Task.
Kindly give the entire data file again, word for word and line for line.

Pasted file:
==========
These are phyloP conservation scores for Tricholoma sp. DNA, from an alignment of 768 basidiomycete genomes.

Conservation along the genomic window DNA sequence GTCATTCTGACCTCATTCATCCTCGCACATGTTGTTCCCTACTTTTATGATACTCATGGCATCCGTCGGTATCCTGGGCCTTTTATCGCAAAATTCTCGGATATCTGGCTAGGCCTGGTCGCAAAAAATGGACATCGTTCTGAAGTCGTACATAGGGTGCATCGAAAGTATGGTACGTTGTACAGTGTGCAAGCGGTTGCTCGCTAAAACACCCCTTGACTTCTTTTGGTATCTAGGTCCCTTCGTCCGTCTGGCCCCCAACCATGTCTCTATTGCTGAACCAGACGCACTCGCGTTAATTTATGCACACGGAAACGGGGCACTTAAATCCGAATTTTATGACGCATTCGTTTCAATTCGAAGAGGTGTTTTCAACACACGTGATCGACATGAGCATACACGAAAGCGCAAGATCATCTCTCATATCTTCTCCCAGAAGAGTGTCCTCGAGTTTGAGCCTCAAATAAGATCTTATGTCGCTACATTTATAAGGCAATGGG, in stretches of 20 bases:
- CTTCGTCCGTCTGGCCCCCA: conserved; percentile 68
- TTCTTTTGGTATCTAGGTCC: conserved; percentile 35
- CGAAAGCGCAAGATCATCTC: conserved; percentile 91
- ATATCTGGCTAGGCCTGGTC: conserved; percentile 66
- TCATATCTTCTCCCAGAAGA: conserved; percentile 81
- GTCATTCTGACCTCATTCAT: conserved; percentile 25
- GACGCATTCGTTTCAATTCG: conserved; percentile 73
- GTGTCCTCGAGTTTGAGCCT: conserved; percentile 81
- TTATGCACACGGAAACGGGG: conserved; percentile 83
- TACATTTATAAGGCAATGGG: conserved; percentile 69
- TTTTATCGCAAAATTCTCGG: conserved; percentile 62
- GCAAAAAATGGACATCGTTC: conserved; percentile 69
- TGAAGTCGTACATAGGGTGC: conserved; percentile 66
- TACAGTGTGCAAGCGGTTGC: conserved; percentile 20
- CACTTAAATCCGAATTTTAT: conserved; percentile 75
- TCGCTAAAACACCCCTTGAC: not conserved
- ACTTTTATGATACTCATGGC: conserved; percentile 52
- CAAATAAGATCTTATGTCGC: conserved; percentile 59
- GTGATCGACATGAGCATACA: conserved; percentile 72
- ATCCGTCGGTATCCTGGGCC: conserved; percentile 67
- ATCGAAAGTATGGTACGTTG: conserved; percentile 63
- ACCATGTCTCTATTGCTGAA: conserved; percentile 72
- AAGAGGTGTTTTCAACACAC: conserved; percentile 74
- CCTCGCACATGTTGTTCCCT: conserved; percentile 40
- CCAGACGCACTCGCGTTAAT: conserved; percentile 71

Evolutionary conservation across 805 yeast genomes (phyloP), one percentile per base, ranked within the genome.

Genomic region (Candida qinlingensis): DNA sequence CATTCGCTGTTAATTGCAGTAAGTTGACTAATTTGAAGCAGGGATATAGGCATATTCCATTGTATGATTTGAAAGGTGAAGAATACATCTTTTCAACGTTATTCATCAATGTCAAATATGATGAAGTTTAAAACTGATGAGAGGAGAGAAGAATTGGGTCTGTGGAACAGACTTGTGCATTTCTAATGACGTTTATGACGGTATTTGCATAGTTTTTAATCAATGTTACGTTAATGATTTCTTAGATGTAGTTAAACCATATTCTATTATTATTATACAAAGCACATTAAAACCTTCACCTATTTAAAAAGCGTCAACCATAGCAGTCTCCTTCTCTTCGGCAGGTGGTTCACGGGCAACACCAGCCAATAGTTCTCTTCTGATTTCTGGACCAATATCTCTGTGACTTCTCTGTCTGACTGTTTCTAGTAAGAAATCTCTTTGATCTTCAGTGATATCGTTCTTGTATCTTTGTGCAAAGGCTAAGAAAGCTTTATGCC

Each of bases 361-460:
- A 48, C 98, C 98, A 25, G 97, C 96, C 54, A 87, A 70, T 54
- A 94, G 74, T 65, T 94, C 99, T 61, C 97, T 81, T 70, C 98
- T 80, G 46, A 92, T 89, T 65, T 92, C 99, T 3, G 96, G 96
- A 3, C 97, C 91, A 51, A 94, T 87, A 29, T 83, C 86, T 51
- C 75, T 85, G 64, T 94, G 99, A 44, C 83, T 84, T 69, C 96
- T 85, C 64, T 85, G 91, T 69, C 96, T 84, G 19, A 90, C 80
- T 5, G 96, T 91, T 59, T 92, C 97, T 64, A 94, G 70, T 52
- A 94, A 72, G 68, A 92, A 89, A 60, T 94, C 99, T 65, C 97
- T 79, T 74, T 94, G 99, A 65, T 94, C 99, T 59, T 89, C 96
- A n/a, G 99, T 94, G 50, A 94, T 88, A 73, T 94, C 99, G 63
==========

These are phyloP conservation scores for Tricholoma sp. DNA, from an alignment of 768 basidiomycete genomes.

Conservation along the genomic window DNA sequence GTCATTCTGACCTCATTCATCCTCGCACATGTTGTTCCCTACTTTTATGATACTCATGGCATCCGTCGGTATCCTGGGCCTTTTATCGCAAAATTCTCGGATATCTGGCTAGGCCTGGTCGCAAAAAATGGACATCGTTCTGAAGTCGTACATAGGGTGCATCGAAAGTATGGTACGTTGTACAGTGTGCAAGCGGTTGCTCGCTAAAACACCCCTTGACTTCTTTTGGTATCTAGGTCCCTTCGTCCGTCTGGCCCCCAACCATGTCTCTATTGCTGAACCAGACGCACTCGCGTTAATTTATGCACACGGAAACGGGGCACTTAAATCCGAATTTTATGACGCATTCGTTTCAATTCGAAGAGGTGTTTTCAACACACGTGATCGACATGAGCATACACGAAAGCGCAAGATCATCTCTCATATCTTCTCCCAGAAGAGTGTCCTCGAGTTTGAGCCTCAAATAAGATCTTATGTCGCTACATTTATAAGGCAATGGG, in stretches of 20 bases:
- CTTCGTCCGTCTGGCCCCCA: conserved; percentile 68
- TTCTTTTGGTATCTAGGTCC: conserved; percentile 35
- CGAAAGCGCAAGATCATCTC: conserved; percentile 91
- ATATCTGGCTAGGCCTGGTC: conserved; percentile 66
- TCATATCTTCTCCCAGAAGA: conserved; percentile 81
- GTCATTCTGACCTCATTCAT: conserved; percentile 25
- GACGCATTCGTTTCAATTCG: conserved; percentile 73
- GTGTCCTCGAGTTTGAGCCT: conserved; percentile 81
- TTATGCACACGGAAACGGGG: conserved; percentile 83
- TACATTTATAAGGCAATGGG: conserved; percentile 69
- TTTTATCGCAAAATTCTCGG: conserved; percentile 62
- GCAAAAAATGGACATCGTTC: conserved; percentile 69
- TGAAGTCGTACATAGGGTGC: conserved; percentile 66
- TACAGTGTGCAAGCGGTTGC: conserved; percentile 20
- CACTTAAATCCGAATTTTAT: conserved; percentile 75
- TCGCTAAAACACCCCTTGAC: not conserved
- ACTTTTATGATACTCATGGC: conserved; percentile 52
- CAAATAAGATCTTATGTCGC: conserved; percentile 59
- GTGATCGACATGAGCATACA: conserved; percentile 72
- ATCCGTCGGTATCCTGGGCC: conserved; percentile 67
- ATCGAAAGTATGGTACGTTG: conserved; percentile 63
- ACCATGTCTCTATTGCTGAA: conserved; percentile 72
- AAGAGGTGTTTTCAACACAC: conserved; percentile 74
- CCTCGCACATGTTGTTCCCT: conserved; percentile 40
- CCAGACGCACTCGCGTTAAT: conserved; percentile 71

Evolutionary conservation across 805 yeast genomes (phyloP), one percentile per base, ranked within the genome.

Genomic region (Candida qinlingensis): DNA sequence CATTCGCTGTTAATTGCAGTAAGTTGACTAATTTGAAGCAGGGATATAGGCATATTCCATTGTATGATTTGAAAGGTGAAGAATACATCTTTTCAACGTTATTCATCAATGTCAAATATGATGAAGTTTAAAACTGATGAGAGGAGAGAAGAATTGGGTCTGTGGAACAGACTTGTGCATTTCTAATGACGTTTATGACGGTATTTGCATAGTTTTTAATCAATGTTACGTTAATGATTTCTTAGATGTAGTTAAACCATATTCTATTATTATTATACAAAGCACATTAAAACCTTCACCTATTTAAAAAGCGTCAACCATAGCAGTCTCCTTCTCTTCGGCAGGTGGTTCACGGGCAACACCAGCCAATAGTTCTCTTCTGATTTCTGGACCAATATCTCTGTGACTTCTCTGTCTGACTGTTTCTAGTAAGAAATCTCTTTGATCTTCAGTGATATCGTTCTTGTATCTTTGTGCAAAGGCTAAGAAAGCTTTATGCC

Each of bases 361-460:
- A 48, C 98, C 98, A 25, G 97, C 96, C 54, A 87, A 70, T 54
- A 94, G 74, T 65, T 94, C 99, T 61, C 97, T 81, T 70, C 98
- T 80, G 46, A 92, T 89, T 65, T 92, C 99, T 3, G 96, G 96
- A 3, C 97, C 91, A 51, A 94, T 87, A 29, T 83, C 86, T 51
- C 75, T 85, G 64, T 94, G 99, A 44, C 83, T 84, T 69, C 96
- T 85, C 64, T 85, G 91, T 69, C 96, T 84, G 19, A 90, C 80
- T 5, G 96, T 91, T 59, T 92, C 97, T 64, A 94, G 70, T 52
- A 94, A 72, G 68, A 92, A 89, A 60, T 94, C 99, T 65, C 97
- T 79, T 74, T 94, G 99, A 65, T 94, C 99, T 59, T 89, C 96
- A n/a, G 99, T 94, G 50, A 94, T 88, A 73, T 94, C 99, G 63